There's only so far scrimmaging in practice could get the Gophers men's basketball team, so last Saturday's scrimmage at Oklahoma was a win-win situation no matter the outcome.
Word out of that closed scrimmage was that Minnesota coach Ben Johnson's newcomer-laden team was overmatched against the Sooners. No official box score was kept, but "we needed that," Gophers senior guard Luke Loewe said.
"It was definitely a good learning experience," Loewe said from Wednesday's Gophers media day. "We as a team, we'll definitely take a lot from it to help us."
A one-sided affair wasn't surprising since the Gophers are picked to finish last in the Big Ten during what is expected to be a rebuilding year. The Sooners, coached by Porter Moser from Loyola-Chicago, have the talent to be an upper-half Big 12 team that has NCAA tournament potential.
The Gophers have time to analyze film from the "secret scrimmage" before playing their first opponent in front of fans in Monday's exhibition against Concordia-St. Paul at Williams Arena. Their season opener isn't until Nov. 9 against Missouri Kansas City at the Barn.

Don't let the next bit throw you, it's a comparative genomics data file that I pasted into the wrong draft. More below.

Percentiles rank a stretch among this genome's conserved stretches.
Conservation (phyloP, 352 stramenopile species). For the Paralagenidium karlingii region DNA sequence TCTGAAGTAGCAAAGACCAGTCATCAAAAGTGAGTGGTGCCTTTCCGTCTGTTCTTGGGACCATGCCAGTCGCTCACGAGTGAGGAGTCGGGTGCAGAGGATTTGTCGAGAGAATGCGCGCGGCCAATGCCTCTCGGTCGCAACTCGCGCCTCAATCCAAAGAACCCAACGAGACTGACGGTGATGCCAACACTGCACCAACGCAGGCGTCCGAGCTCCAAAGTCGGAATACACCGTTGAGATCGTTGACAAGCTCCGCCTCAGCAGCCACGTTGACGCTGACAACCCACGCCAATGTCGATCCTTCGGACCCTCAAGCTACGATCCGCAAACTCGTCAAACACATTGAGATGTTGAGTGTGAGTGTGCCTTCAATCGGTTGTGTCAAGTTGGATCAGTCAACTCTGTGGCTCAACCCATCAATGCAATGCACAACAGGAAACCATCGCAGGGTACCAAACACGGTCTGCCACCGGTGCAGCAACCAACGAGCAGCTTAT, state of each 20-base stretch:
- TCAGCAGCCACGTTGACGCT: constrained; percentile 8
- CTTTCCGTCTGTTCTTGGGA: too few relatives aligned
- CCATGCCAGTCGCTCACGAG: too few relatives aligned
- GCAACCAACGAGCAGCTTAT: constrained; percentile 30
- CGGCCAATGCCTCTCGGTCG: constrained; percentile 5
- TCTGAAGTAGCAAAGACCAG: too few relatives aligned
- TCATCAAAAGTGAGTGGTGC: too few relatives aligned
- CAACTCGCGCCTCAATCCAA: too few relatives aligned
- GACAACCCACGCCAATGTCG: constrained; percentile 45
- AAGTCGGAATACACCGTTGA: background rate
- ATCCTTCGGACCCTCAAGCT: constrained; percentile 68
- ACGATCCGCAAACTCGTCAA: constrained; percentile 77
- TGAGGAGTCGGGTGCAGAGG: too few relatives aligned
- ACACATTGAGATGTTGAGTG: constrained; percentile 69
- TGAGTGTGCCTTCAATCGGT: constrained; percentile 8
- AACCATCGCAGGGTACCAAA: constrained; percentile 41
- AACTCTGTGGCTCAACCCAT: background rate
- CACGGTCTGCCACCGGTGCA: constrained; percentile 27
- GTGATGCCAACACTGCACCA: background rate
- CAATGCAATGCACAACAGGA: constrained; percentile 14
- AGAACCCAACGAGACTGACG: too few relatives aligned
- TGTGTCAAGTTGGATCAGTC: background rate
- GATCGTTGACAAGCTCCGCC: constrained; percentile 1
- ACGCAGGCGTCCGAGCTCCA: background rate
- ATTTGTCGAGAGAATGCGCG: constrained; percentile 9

"It felt good to go out there and hit somebody else rather than our teammate," senior guard Payton Willis said. "Just develop that camaraderie and chemistry we haven't been able to really do so far, because that was our first time playing together as a team."
The Sooners resembled the size of a Big Ten opponent with long and athletic wings. They had four players 6-foot-9 or taller, including 6-10 Eastern Washington transfer Tanner Groves, last season's Big Sky player of the year.
Sixth-year senior big man Eric Curry, the only returning Gopher playing from last season, wasn't too surprised at all by the level of competition. Facing Oklahoma was likely a big adjustment for freshmen Treyton Thompson and Laye Thiam.
"It really was nothing new," Curry said. "When I got back on the court, it felt like I was playing in the Big Ten tournament in [Indianapolis]. So, it was like a refresher. But just getting [the freshmen] experience definitely played a huge part in that. Just giving them a feel of what's expected to come with high major basketball."
More than the experience on the court, the Gophers, who welcome 10 newcomers, were able to bond by traveling together, even while stuck at the airport when their flight was delayed.
"That was the first time we stayed in a hotel as a team," Loewe said. "We got to go out to eat the night before. We were just chilling at the airport. Our flight got delayed both times."